Argent, a lion rampant double queued Gules, armed and langued Sable, and a fess archy counterchanged, in base a battle-axe fesswise of the last.
That for the regiments and separate battalions of the Army Reserve: On a wreath of the colors Argent and Gules, the Lexington Minute Man Proper. The statue of the Minute Man, Captain John Parker (H.H. Kitson, sculptor), stands on the common in Lexington, Massachusetts.
NEVER SO MUCH ? BY SO FEW.
The shield is in the colors of the Corps of Engineers. The lion, taken from the arms of St. Vith (Belgium) where the German-Ardennes offensive was stopped, symbolizes the Ardennes-Alsace campaign. The fess archy represents the Ludendorff Bridge crossing the Rhine at Remagen. The successful crossing of the bridge by the American forces was of the greatest importance in the invasion of Germany and was the initial step in the Rhineland campaign. The battle-axe, a favorite Teutonic weapon and heraldic charge throughout the medieval period, represents the organization's Central Europe campaign.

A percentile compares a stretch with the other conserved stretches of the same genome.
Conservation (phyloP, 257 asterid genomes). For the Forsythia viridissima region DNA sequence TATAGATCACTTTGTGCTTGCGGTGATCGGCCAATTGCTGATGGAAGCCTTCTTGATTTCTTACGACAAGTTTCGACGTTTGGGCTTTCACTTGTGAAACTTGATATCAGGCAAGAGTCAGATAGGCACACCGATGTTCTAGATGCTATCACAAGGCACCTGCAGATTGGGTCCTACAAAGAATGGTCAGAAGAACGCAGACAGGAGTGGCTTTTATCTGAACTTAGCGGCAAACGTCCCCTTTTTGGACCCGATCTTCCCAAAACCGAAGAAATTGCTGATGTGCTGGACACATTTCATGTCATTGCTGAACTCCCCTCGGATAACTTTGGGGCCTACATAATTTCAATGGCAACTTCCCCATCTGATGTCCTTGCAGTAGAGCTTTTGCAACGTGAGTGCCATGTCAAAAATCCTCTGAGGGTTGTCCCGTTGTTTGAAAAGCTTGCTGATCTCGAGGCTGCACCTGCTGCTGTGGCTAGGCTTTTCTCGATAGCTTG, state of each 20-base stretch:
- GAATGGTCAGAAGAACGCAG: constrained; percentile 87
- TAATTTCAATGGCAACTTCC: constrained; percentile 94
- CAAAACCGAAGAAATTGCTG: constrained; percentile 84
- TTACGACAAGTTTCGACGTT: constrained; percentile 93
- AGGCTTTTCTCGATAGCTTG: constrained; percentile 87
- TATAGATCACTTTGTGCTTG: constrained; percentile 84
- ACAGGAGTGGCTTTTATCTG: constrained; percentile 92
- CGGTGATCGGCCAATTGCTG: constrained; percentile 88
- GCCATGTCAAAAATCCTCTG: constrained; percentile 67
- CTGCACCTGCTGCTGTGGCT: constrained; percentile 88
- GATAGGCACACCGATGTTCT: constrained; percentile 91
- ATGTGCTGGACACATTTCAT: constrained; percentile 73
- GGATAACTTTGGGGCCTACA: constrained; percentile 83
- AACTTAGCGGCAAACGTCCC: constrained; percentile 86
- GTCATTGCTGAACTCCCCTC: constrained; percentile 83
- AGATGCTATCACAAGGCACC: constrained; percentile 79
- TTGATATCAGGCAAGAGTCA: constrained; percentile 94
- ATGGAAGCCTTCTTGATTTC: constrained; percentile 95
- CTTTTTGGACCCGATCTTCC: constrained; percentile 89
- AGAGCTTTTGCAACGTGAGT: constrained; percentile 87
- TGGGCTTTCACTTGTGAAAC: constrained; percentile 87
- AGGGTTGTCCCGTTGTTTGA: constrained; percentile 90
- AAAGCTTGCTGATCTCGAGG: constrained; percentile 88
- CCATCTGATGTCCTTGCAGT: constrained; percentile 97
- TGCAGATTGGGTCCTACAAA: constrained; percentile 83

The crest is that of the United States Army Reserve.
The coat of arms was approved on 16 September 1954.